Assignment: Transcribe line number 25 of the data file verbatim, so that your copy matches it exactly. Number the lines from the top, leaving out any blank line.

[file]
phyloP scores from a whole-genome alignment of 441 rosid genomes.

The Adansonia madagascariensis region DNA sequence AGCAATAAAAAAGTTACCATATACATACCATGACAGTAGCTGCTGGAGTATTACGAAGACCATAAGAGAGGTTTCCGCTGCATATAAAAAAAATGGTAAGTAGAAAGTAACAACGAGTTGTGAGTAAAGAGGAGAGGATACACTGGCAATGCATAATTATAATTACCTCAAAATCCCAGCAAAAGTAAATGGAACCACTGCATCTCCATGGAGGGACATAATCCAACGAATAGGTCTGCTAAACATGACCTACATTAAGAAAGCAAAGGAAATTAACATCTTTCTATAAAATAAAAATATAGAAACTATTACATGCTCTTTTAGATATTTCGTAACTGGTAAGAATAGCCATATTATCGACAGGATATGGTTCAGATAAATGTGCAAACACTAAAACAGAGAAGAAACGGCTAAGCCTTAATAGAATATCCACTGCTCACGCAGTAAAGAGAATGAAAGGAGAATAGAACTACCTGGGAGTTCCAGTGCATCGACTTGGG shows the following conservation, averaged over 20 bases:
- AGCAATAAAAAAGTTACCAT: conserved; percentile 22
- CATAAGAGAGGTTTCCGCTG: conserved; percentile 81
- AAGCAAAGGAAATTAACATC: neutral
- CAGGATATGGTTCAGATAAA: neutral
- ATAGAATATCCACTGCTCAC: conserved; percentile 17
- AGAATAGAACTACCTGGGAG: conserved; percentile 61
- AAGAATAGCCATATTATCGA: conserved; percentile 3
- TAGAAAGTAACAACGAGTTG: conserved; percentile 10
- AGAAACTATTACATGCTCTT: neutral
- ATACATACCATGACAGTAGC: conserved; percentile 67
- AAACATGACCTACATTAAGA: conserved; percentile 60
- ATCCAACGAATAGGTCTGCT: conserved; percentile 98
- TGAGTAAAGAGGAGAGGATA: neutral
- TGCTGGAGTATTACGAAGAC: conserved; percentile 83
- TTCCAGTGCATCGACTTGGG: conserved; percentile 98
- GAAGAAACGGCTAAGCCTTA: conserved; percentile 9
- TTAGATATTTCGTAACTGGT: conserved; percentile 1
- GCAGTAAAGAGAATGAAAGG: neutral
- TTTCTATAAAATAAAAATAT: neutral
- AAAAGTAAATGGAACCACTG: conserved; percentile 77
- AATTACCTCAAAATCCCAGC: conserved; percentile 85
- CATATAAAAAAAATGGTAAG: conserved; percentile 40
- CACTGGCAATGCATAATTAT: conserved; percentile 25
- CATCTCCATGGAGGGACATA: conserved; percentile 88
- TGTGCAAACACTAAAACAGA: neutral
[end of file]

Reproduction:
- CACTGGCAATGCATAATTAT: conserved; percentile 25